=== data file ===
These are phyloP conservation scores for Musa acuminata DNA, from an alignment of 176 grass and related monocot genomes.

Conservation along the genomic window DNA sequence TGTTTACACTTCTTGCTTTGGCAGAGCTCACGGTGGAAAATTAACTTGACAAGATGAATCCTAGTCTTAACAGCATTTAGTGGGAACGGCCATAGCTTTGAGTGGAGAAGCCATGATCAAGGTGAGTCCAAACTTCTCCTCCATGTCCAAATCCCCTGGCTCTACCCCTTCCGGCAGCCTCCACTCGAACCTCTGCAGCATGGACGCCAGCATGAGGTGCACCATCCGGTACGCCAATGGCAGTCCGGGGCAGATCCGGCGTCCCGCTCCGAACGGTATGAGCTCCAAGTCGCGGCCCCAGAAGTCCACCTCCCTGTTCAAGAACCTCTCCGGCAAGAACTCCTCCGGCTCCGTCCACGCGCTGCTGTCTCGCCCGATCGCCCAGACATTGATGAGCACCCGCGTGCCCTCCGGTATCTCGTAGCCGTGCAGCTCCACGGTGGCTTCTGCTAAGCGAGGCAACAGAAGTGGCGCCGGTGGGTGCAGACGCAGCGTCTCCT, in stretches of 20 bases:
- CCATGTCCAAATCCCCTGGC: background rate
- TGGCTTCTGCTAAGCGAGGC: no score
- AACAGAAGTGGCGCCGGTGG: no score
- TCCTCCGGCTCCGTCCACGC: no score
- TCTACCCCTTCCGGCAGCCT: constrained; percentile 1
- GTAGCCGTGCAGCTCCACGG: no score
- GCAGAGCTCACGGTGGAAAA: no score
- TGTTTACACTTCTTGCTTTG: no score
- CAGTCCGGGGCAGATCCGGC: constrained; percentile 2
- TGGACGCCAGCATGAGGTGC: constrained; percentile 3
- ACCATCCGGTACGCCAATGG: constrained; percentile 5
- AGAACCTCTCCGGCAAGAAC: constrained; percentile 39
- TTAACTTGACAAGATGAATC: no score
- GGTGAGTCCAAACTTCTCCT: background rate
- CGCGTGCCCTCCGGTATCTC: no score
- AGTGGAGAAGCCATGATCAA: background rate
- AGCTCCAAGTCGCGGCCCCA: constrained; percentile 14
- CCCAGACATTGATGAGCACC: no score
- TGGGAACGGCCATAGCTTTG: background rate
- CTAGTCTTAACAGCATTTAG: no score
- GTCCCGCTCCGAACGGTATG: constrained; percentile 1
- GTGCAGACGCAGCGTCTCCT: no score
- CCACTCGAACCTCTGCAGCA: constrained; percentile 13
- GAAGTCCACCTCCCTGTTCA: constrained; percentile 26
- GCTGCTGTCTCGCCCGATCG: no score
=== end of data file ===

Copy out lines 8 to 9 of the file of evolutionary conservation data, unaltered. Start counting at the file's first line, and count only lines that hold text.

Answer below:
- GTAGCCGTGCAGCTCCACGG: no score
- GCAGAGCTCACGGTGGAAAA: no score